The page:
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May 11, 2017

???Do not use sunscreens on babies six months old or younger. Keep them out of direct sunlight. Cover them with protective clothing and hats when outdoors, and shade them with carrier/stroller covers or umbrellas.

Starting next year, the FDA will require new labeling to help consumers make good choices.

Under those rules, the terms "waterproof" and "sweatproof" will no longer be used. In order to be labeled water-resistant or sweat-resistant, the sunscreen will have to pass FDA tests to prove their claims. The label will also tell how long those effects will last.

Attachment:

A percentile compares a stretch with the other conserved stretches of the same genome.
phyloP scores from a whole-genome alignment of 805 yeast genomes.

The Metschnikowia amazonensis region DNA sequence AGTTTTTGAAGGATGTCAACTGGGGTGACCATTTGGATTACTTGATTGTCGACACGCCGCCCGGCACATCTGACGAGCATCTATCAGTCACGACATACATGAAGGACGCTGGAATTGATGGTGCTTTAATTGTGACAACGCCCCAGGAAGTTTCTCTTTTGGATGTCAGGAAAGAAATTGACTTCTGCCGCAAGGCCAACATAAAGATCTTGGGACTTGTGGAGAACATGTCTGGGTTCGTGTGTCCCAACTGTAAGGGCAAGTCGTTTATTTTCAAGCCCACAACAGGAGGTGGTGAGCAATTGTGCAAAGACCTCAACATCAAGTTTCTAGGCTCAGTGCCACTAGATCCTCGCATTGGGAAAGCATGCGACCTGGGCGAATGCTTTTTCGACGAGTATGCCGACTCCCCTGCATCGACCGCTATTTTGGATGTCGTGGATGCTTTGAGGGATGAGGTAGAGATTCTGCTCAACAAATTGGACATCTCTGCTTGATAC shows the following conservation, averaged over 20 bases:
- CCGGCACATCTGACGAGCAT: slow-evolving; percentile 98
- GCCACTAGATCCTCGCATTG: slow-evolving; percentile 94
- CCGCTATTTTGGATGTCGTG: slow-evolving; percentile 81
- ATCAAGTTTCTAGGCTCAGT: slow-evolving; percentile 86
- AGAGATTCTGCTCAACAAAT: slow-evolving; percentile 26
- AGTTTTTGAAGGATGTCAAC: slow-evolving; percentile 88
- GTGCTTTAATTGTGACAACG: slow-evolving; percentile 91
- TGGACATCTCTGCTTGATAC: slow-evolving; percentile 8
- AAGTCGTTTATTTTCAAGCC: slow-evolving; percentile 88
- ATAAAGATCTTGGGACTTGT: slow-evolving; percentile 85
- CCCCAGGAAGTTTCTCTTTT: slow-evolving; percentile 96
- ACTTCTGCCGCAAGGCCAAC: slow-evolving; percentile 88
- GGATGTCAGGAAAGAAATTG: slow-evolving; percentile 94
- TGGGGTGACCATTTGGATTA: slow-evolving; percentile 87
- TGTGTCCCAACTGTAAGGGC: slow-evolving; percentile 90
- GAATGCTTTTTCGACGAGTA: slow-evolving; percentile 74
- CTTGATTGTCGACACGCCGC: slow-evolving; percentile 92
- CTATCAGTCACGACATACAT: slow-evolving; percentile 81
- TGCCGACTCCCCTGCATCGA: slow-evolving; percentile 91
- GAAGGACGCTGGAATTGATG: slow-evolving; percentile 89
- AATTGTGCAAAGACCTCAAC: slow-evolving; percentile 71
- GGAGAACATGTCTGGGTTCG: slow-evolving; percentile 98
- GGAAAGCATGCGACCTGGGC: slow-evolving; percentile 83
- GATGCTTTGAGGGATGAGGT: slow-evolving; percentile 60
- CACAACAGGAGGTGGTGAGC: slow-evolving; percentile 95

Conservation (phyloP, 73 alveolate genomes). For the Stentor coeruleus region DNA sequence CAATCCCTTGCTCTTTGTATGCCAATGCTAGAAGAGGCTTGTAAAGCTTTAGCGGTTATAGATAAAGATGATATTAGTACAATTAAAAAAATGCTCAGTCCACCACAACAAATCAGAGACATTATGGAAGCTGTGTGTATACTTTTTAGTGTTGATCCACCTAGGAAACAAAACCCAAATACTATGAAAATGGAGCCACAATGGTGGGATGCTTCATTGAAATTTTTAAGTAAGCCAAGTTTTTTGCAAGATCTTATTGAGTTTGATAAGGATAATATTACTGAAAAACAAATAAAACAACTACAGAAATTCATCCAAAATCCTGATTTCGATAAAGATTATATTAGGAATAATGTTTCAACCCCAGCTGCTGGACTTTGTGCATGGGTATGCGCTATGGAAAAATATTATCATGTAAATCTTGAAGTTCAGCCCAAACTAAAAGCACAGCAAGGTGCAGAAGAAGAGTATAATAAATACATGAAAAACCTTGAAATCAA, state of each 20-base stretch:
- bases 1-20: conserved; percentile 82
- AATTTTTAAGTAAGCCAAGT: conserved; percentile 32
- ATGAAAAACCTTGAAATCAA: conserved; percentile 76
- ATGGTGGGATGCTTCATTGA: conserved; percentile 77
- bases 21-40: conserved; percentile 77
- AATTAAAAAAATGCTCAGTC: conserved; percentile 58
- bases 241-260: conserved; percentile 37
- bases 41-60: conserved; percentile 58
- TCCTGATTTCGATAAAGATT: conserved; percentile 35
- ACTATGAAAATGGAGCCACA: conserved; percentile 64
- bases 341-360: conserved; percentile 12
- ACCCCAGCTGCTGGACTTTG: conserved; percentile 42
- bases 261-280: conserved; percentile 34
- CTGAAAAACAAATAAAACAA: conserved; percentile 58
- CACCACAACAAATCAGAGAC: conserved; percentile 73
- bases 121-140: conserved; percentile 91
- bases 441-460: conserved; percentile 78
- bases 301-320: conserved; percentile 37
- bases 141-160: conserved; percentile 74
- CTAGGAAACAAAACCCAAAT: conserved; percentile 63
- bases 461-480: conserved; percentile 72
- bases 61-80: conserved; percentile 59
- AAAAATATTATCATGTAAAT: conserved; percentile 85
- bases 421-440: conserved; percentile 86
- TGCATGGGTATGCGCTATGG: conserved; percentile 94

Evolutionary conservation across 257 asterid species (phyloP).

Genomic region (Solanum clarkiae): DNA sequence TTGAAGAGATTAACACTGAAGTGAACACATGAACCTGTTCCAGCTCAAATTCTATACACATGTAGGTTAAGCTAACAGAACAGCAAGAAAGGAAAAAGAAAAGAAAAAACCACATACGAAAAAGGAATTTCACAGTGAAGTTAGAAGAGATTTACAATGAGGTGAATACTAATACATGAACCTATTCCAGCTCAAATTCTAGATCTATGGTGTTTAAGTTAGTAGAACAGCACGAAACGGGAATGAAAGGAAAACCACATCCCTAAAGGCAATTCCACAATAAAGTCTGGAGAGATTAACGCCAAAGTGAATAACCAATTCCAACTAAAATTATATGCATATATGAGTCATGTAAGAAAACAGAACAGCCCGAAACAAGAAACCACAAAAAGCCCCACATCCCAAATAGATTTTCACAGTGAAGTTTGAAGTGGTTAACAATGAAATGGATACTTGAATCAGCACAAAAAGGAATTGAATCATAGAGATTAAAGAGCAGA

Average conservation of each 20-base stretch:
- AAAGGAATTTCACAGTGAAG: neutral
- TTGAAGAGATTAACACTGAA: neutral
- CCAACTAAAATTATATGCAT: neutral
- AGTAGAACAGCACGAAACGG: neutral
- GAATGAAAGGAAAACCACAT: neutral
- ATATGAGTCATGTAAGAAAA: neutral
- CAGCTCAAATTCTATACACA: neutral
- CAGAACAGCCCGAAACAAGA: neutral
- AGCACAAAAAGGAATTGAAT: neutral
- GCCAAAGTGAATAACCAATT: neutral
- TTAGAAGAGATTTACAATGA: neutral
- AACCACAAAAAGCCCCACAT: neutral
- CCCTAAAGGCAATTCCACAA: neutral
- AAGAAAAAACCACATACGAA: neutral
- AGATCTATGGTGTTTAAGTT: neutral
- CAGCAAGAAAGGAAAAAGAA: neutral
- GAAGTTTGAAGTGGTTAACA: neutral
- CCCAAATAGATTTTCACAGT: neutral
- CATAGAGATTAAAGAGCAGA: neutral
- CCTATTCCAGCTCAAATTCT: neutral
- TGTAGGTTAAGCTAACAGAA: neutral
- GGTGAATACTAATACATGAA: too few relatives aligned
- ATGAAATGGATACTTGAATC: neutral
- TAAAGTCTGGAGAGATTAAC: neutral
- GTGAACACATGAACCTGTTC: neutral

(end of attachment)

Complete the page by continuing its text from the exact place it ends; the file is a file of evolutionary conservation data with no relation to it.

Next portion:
The term "sunblock" is also out, since no sunscreen can block all of the sun's rays.

In the future, the term "broad spectrum" will indicate a level of protection offered from both UVA and UVB rays.

Remember, only broad spectrum sunscreens with an SPF value of 15 or higher can claim to reduce the risk of skin cancer and early skin aging - and that's only if they're used correctly and in conjunction with other sun protection measures.

Source: University of Michigan Health System